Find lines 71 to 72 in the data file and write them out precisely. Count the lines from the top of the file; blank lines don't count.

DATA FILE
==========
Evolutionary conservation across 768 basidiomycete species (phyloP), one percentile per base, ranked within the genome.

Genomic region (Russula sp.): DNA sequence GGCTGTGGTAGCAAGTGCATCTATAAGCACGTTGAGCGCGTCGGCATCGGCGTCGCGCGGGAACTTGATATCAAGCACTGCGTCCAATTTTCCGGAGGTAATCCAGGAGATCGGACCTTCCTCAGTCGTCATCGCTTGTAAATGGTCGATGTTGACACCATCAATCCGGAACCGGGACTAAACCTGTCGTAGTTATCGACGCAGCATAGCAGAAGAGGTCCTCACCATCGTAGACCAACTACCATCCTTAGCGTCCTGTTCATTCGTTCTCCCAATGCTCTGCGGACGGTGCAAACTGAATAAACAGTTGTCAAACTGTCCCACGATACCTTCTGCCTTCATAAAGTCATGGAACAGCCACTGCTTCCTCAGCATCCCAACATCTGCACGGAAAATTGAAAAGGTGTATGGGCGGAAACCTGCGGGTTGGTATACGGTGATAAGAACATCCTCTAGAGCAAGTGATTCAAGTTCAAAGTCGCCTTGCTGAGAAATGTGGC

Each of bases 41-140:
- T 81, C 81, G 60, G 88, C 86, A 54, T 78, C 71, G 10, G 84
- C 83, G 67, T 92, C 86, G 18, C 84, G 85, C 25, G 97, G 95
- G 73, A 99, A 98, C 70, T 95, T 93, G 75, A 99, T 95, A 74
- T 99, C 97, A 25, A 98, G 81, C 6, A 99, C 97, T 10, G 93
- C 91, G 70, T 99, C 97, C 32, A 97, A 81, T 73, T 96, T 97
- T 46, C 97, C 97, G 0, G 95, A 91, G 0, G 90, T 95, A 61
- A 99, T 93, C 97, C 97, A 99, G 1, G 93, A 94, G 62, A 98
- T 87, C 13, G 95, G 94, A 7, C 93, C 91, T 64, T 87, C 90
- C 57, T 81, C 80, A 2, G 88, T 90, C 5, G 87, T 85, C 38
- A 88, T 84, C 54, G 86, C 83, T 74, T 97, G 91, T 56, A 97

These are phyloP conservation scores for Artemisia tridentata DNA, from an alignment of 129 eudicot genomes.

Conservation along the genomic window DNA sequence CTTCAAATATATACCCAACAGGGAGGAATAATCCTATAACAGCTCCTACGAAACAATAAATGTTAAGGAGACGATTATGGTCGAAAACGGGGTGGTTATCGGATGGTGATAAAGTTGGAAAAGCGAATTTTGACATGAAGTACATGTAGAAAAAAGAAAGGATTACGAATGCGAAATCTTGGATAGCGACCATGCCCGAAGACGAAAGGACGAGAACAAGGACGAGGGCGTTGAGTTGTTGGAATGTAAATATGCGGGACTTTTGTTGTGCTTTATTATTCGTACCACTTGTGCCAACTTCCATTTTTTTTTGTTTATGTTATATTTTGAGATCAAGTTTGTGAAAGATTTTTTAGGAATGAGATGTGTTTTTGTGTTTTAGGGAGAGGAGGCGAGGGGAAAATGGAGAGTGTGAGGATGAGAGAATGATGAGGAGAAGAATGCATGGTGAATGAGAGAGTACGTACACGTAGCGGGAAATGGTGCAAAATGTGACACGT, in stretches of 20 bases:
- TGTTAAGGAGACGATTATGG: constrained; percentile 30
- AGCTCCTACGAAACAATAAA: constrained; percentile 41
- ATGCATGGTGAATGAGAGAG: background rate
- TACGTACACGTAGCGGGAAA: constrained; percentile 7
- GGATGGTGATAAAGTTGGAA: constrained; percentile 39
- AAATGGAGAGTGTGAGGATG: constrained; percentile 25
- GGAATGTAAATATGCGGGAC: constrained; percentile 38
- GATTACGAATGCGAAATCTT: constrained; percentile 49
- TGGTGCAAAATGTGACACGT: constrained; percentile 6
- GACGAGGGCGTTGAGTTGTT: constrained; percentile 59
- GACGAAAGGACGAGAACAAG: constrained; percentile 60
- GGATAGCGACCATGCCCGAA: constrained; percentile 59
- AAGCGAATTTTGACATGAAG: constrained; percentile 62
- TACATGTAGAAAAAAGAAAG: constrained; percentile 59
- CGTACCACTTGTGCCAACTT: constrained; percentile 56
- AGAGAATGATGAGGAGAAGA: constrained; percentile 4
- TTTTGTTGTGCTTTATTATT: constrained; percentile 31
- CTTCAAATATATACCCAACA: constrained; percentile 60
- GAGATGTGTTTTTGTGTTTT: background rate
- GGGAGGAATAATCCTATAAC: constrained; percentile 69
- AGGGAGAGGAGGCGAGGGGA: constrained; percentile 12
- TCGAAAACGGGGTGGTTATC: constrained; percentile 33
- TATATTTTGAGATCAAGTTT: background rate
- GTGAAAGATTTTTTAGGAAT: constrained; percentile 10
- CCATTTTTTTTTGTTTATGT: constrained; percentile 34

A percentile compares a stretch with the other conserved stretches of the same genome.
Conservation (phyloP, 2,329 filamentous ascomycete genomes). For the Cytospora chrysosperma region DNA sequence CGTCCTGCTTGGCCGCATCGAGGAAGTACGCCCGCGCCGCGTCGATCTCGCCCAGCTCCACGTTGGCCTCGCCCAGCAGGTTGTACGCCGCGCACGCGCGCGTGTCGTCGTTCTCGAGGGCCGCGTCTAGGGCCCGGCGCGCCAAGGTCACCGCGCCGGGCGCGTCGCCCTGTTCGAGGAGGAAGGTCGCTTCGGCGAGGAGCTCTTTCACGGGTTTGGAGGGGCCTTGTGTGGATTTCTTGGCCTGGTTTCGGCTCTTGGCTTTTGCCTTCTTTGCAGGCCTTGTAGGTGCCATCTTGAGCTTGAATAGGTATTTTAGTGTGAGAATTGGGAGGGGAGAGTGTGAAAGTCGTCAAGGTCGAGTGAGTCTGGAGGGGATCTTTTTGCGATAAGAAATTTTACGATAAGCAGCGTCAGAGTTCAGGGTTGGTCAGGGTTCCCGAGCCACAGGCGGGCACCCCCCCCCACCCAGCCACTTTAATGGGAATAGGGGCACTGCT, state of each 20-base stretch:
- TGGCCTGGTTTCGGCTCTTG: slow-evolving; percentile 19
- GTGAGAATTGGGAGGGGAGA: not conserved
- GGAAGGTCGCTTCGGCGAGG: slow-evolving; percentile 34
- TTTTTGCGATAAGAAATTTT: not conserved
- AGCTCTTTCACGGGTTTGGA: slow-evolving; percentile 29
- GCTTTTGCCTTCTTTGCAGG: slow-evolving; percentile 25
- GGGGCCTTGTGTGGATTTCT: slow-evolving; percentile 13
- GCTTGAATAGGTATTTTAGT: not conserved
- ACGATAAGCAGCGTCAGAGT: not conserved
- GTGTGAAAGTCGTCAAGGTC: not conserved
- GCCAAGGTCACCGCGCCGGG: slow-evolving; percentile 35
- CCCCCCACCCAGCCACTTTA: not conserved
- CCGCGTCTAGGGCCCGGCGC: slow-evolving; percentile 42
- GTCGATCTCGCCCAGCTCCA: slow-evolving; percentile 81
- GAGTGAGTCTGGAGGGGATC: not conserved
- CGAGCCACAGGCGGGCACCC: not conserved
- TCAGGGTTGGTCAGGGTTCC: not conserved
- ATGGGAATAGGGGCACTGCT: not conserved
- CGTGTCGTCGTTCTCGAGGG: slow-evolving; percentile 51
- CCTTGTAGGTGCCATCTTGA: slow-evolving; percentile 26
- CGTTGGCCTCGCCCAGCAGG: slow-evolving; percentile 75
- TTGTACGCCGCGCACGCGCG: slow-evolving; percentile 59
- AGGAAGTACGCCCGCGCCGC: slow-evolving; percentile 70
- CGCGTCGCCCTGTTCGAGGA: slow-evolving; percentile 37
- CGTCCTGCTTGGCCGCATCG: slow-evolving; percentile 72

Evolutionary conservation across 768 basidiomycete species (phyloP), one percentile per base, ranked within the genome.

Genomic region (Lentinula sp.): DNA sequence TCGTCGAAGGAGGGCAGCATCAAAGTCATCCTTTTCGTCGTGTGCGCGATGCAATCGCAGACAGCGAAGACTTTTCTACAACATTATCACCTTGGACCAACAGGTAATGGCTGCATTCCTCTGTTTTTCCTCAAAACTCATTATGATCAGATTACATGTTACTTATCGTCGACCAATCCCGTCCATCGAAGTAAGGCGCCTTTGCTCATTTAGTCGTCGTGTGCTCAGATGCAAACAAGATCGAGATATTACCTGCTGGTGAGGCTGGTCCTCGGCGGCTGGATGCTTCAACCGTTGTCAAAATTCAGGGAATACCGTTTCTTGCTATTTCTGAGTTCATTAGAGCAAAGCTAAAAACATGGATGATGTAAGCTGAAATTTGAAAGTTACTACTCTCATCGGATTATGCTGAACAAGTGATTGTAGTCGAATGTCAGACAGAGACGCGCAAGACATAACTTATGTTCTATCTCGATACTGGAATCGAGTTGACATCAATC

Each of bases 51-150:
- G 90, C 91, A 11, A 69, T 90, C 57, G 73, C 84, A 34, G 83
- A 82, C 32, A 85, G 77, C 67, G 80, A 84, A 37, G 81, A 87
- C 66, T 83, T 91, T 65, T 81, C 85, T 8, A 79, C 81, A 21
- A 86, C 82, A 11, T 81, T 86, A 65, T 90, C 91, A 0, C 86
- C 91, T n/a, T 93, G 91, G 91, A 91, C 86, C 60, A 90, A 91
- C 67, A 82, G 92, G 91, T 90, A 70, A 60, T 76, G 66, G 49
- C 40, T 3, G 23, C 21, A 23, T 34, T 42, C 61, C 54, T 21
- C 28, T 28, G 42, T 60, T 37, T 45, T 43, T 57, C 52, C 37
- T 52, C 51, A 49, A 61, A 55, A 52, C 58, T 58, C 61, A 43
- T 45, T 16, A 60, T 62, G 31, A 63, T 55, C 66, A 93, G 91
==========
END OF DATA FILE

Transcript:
- G 90, C 91, A 11, A 69, T 90, C 57, G 73, C 84, A 34, G 83
- A 82, C 32, A 85, G 77, C 67, G 80, A 84, A 37, G 81, A 87